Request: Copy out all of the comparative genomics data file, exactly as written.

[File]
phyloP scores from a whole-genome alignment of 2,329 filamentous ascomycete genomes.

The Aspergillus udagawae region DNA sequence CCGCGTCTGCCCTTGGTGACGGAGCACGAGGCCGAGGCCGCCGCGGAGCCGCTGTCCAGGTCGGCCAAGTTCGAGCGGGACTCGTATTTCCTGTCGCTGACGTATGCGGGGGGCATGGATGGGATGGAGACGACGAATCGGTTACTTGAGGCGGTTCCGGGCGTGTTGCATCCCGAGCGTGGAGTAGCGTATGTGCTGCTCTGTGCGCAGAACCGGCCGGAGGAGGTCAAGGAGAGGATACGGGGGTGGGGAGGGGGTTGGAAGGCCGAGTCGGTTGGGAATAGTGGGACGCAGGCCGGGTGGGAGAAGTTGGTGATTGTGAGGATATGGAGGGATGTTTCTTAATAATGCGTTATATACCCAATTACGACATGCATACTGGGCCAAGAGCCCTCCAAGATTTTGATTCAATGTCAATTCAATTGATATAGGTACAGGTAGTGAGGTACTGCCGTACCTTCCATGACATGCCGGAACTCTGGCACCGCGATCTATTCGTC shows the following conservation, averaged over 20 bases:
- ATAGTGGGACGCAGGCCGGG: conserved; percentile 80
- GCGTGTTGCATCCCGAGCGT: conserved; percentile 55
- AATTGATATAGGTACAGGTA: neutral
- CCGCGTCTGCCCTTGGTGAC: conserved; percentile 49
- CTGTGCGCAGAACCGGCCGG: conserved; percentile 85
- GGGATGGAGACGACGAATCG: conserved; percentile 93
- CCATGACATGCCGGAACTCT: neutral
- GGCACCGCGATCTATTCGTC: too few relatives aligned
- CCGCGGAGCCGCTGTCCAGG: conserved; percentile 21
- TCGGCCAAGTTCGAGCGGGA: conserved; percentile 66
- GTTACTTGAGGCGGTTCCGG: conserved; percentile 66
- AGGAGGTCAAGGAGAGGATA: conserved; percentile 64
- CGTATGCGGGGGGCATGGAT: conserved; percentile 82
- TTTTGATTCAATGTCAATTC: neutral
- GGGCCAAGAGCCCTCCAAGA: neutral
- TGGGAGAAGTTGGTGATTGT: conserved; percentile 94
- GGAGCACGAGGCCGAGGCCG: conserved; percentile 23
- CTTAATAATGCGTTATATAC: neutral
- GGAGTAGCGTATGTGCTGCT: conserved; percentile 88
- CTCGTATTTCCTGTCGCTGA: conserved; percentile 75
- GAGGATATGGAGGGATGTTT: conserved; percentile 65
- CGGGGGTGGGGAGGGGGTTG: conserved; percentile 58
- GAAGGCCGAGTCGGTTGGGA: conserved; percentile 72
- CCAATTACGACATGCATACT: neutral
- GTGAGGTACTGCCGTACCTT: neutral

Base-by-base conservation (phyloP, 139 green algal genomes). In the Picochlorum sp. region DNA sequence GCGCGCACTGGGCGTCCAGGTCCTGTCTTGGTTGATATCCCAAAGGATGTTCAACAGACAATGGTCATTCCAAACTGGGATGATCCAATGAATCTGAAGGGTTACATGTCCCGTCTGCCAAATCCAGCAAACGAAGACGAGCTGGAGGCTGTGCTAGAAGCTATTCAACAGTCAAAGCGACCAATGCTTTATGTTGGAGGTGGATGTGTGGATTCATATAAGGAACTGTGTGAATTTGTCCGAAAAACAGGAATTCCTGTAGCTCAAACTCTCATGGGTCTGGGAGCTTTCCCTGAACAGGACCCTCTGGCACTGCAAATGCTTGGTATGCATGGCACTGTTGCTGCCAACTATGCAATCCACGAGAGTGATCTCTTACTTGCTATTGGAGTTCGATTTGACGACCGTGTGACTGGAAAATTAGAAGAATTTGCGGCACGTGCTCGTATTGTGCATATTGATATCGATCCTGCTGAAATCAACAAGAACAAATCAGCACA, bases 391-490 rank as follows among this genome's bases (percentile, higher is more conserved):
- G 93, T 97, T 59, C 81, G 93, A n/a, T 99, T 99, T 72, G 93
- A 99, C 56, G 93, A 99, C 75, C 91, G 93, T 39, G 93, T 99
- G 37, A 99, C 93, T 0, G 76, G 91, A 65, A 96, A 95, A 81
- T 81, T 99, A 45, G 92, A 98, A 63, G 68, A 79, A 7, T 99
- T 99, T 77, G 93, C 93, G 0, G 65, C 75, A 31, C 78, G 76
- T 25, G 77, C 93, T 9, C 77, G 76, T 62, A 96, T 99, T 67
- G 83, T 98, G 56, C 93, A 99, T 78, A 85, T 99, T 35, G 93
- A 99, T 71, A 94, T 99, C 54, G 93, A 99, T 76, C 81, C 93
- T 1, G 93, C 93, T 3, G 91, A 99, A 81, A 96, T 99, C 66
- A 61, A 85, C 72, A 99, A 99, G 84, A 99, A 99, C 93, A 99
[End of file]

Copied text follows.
phyloP scores from a whole-genome alignment of 2,329 filamentous ascomycete genomes.

The Aspergillus udagawae region DNA sequence CCGCGTCTGCCCTTGGTGACGGAGCACGAGGCCGAGGCCGCCGCGGAGCCGCTGTCCAGGTCGGCCAAGTTCGAGCGGGACTCGTATTTCCTGTCGCTGACGTATGCGGGGGGCATGGATGGGATGGAGACGACGAATCGGTTACTTGAGGCGGTTCCGGGCGTGTTGCATCCCGAGCGTGGAGTAGCGTATGTGCTGCTCTGTGCGCAGAACCGGCCGGAGGAGGTCAAGGAGAGGATACGGGGGTGGGGAGGGGGTTGGAAGGCCGAGTCGGTTGGGAATAGTGGGACGCAGGCCGGGTGGGAGAAGTTGGTGATTGTGAGGATATGGAGGGATGTTTCTTAATAATGCGTTATATACCCAATTACGACATGCATACTGGGCCAAGAGCCCTCCAAGATTTTGATTCAATGTCAATTCAATTGATATAGGTACAGGTAGTGAGGTACTGCCGTACCTTCCATGACATGCCGGAACTCTGGCACCGCGATCTATTCGTC shows the following conservation, averaged over 20 bases:
- ATAGTGGGACGCAGGCCGGG: conserved; percentile 80
- GCGTGTTGCATCCCGAGCGT: conserved; percentile 55
- AATTGATATAGGTACAGGTA: neutral
- CCGCGTCTGCCCTTGGTGAC: conserved; percentile 49
- CTGTGCGCAGAACCGGCCGG: conserved; percentile 85
- GGGATGGAGACGACGAATCG: conserved; percentile 93
- CCATGACATGCCGGAACTCT: neutral
- GGCACCGCGATCTATTCGTC: too few relatives aligned
- CCGCGGAGCCGCTGTCCAGG: conserved; percentile 21
- TCGGCCAAGTTCGAGCGGGA: conserved; percentile 66
- GTTACTTGAGGCGGTTCCGG: conserved; percentile 66
- AGGAGGTCAAGGAGAGGATA: conserved; percentile 64
- CGTATGCGGGGGGCATGGAT: conserved; percentile 82
- TTTTGATTCAATGTCAATTC: neutral
- GGGCCAAGAGCCCTCCAAGA: neutral
- TGGGAGAAGTTGGTGATTGT: conserved; percentile 94
- GGAGCACGAGGCCGAGGCCG: conserved; percentile 23
- CTTAATAATGCGTTATATAC: neutral
- GGAGTAGCGTATGTGCTGCT: conserved; percentile 88
- CTCGTATTTCCTGTCGCTGA: conserved; percentile 75
- GAGGATATGGAGGGATGTTT: conserved; percentile 65
- CGGGGGTGGGGAGGGGGTTG: conserved; percentile 58
- GAAGGCCGAGTCGGTTGGGA: conserved; percentile 72
- CCAATTACGACATGCATACT: neutral
- GTGAGGTACTGCCGTACCTT: neutral

Base-by-base conservation (phyloP, 139 green algal genomes). In the Picochlorum sp. region DNA sequence GCGCGCACTGGGCGTCCAGGTCCTGTCTTGGTTGATATCCCAAAGGATGTTCAACAGACAATGGTCATTCCAAACTGGGATGATCCAATGAATCTGAAGGGTTACATGTCCCGTCTGCCAAATCCAGCAAACGAAGACGAGCTGGAGGCTGTGCTAGAAGCTATTCAACAGTCAAAGCGACCAATGCTTTATGTTGGAGGTGGATGTGTGGATTCATATAAGGAACTGTGTGAATTTGTCCGAAAAACAGGAATTCCTGTAGCTCAAACTCTCATGGGTCTGGGAGCTTTCCCTGAACAGGACCCTCTGGCACTGCAAATGCTTGGTATGCATGGCACTGTTGCTGCCAACTATGCAATCCACGAGAGTGATCTCTTACTTGCTATTGGAGTTCGATTTGACGACCGTGTGACTGGAAAATTAGAAGAATTTGCGGCACGTGCTCGTATTGTGCATATTGATATCGATCCTGCTGAAATCAACAAGAACAAATCAGCACA, bases 391-490 rank as follows among this genome's bases (percentile, higher is more conserved):
- G 93, T 97, T 59, C 81, G 93, A n/a, T 99, T 99, T 72, G 93
- A 99, C 56, G 93, A 99, C 75, C 91, G 93, T 39, G 93, T 99
- G 37, A 99, C 93, T 0, G 76, G 91, A 65, A 96, A 95, A 81
- T 81, T 99, A 45, G 92, A 98, A 63, G 68, A 79, A 7, T 99
- T 99, T 77, G 93, C 93, G 0, G 65, C 75, A 31, C 78, G 76
- T 25, G 77, C 93, T 9, C 77, G 76, T 62, A 96, T 99, T 67
- G 83, T 98, G 56, C 93, A 99, T 78, A 85, T 99, T 35, G 93
- A 99, T 71, A 94, T 99, C 54, G 93, A 99, T 76, C 81, C 93
- T 1, G 93, C 93, T 3, G 91, A 99, A 81, A 96, T 99, C 66
- A 61, A 85, C 72, A 99, A 99, G 84, A 99, A 99, C 93, A 99